The best part of conditional formatting is you can use formulas in it.
And, it has a very simple sense to work with formulas.
Your formula should be a logical formula and the result should be in TRUE or FALSE.
If formula returns TRUE, you’ll get the formatting and if FALSE then nothing.
The point is, by using formulas you can make best out of conditional formatting.
Yes, that’s right.
In the below example, we have used a formula in CF to check whether the value in the cell is smaller than 1000 or not.
And if that value is smaller than 1000 it will apply the formatting which we have specified, otherwise not.
So today in this post, I’d like to share with you simple steps to apply conditional formatting using a formula.
And some of the useful examples which you can use in your daily work.
…so let’s get started.
Steps to Apply CF with Formulas
The steps to apply CF with formulas are quite simple:
- Select the range to apply CF
- Add a formula to text a condition
- Specify a format to apply when the condition is met
- First of all, select the range where you want to apply conditional formatting.
- After that, go to Home Tab ➜ Styles ➜ Conditional Formatting ➜ New Rule ➜ Use a formula to determine which cell to format.
- Now, in the “Format values where formula is true” enter below formula.
- The next thing is to specify format to apply and for this, click on the format button and select the format.
- In the end, click OK.
PRO Tip: While entering a formula in CF dialog box you can’t see its result whether that formula is valid or not. So the best practice is to check that formula before using in CF by entering it in a cell.
Top 6 Example to use Formulas in Conditional Formatting
1. Use a Formula which is Based on Another Cell
Yes, you can apply conditional formatting based on another cell's value.
If you look at the below example, we have added a simple formula which is based on another cell.
And if the value of that linked cell meets the condition specified, you'll get conditional formatting.
When achievement will be below 75%, it will highlight by the red color.
2. Conditional Formatting using IF
Whenever I think about conditions, the first thing comes to your mind is using IF function.
And the best part of this functions is, it fits perfectly in conditional formatting. Let me show you an example:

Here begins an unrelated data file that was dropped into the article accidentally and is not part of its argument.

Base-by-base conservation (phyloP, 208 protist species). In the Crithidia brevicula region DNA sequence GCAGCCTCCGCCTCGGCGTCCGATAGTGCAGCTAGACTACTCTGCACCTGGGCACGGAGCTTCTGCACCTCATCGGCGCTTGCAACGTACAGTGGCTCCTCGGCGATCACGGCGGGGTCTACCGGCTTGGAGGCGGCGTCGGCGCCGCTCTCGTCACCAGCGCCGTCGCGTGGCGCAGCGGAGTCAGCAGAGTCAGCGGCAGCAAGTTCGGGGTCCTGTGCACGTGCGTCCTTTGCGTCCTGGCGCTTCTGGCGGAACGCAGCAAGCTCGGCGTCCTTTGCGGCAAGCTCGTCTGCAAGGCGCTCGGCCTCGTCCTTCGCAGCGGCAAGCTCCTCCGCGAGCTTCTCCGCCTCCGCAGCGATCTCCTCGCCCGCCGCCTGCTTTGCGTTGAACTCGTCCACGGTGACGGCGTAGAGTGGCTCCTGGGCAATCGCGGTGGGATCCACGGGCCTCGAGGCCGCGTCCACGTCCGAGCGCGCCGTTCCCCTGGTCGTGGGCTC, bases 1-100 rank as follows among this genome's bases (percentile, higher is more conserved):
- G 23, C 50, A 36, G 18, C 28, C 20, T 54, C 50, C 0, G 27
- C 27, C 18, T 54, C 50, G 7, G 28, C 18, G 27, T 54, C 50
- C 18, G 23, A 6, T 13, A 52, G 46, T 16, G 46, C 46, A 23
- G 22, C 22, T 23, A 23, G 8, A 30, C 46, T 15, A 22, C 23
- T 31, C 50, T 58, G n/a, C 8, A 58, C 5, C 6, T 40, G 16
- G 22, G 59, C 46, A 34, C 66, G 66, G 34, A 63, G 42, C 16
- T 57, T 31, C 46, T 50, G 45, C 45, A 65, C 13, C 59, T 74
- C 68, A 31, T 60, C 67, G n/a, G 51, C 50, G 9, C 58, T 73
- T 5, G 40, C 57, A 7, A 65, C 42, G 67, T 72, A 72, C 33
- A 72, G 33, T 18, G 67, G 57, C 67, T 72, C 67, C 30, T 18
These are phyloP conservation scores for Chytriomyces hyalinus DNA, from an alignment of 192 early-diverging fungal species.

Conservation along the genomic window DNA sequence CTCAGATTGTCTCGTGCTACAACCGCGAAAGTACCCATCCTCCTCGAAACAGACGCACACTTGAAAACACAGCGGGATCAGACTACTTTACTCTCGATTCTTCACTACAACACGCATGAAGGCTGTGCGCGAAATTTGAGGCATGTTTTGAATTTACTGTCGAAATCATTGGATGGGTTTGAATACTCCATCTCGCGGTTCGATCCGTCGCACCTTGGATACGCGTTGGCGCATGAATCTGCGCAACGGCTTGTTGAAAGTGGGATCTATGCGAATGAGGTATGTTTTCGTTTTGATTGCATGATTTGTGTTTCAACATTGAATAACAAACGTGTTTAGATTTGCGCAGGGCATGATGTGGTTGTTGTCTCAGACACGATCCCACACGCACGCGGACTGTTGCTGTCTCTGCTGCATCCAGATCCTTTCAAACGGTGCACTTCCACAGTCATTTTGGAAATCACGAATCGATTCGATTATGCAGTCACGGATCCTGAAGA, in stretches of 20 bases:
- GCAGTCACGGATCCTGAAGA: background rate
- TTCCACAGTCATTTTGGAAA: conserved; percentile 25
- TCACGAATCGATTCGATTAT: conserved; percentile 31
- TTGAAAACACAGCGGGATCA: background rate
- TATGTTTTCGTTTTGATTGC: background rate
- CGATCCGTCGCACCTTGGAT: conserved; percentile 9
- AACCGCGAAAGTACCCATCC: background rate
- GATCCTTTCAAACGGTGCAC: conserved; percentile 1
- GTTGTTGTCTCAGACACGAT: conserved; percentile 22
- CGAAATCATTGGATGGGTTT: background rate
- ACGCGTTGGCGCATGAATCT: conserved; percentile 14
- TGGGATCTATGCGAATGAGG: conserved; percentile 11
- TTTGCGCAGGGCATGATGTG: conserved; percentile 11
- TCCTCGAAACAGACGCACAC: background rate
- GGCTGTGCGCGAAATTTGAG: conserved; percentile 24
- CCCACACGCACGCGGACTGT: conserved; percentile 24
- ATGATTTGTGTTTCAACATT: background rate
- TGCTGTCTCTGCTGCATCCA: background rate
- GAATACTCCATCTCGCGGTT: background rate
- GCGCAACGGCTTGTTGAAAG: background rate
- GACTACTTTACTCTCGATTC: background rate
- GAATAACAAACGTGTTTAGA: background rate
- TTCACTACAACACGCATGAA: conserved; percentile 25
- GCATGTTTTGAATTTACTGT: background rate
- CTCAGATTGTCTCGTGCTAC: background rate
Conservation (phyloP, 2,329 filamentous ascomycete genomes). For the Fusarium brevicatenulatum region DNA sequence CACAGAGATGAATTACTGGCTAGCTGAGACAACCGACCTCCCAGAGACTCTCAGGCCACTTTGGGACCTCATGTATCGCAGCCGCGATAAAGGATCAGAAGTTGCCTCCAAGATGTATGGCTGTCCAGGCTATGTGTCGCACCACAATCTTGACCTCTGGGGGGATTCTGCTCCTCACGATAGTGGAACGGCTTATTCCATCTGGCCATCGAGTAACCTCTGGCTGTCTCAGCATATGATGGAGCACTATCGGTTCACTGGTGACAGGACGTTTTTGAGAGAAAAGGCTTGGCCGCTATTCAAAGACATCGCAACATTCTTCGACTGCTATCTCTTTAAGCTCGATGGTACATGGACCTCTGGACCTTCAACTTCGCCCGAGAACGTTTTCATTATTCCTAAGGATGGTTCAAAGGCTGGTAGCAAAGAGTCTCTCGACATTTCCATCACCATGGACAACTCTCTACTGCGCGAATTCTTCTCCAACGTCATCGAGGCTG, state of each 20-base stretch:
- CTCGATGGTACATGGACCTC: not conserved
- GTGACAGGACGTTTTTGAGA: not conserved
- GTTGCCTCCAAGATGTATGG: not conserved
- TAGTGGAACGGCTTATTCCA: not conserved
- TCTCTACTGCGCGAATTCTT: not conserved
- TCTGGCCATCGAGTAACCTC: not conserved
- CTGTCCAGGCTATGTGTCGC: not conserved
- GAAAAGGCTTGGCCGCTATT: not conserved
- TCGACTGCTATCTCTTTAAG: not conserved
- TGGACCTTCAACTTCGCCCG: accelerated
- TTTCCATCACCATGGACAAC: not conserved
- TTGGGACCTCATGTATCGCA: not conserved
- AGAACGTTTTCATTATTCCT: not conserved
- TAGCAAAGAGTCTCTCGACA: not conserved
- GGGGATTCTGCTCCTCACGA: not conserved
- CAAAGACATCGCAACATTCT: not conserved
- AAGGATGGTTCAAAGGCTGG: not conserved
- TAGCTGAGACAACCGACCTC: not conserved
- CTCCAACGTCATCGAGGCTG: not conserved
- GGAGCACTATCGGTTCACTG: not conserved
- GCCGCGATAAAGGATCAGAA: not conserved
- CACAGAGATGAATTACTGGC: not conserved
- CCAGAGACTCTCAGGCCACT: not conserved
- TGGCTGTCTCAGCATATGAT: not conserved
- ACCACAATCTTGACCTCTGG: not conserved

Here, we have used the IF to create a condition and the condition is when the count of “Done” in range B3:B9 is equal to the count of tasks in the range A3:A9, then the final status will appear.
2. Conditional Formatting by using Multiple Conditions
You can create multiple checks in condition to apply formatting.
Once all the conditions or one of the conditions will meet, conditional formatting will apply to the cell.
Look at the below example where we have used the average temperature of my town.
And we have used a simply combined IF-AND to highlight the months where the temperature is pretty pleasant.
Months where the temperature is within 15 Celsius to 35 Celsius, will get colored.
4. Highlight Alternate Rows with Conditional Formatting
To highlight every alternate row you can use following formula n CF.
By using this formula, every row whose number is odd will be highlighted. And, if you want to do vice versa you can use the following formula.
The same kind of formula you can use for columns (odd and even) as well.
And for even columns.
5. Highlight Cells with Error using CF
6. Create a Checklist with Conditional Formatting
Points to Remember
Conditional formatting is an awesome tool and by using a formula in it you can make best out of it.
I’m pretty sure that above-mentioned examples will inspire you to use it more frequently in your work.
Now, tell me one thing.
Have you ever used formula in CF?
Please share your views with me in the comment section. I'd love to hear from you, and please, don’t forget to share this post with your friends, I am sure they will appreciate it.
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About the Author
Puneet is using Excel since his college days. He helped thousands of people to understand the power of the spreadsheets and learn Microsoft Excel. You can ﬁnd him online, tweeting about Excel, on a running track, or sometimes hiking up a mountain.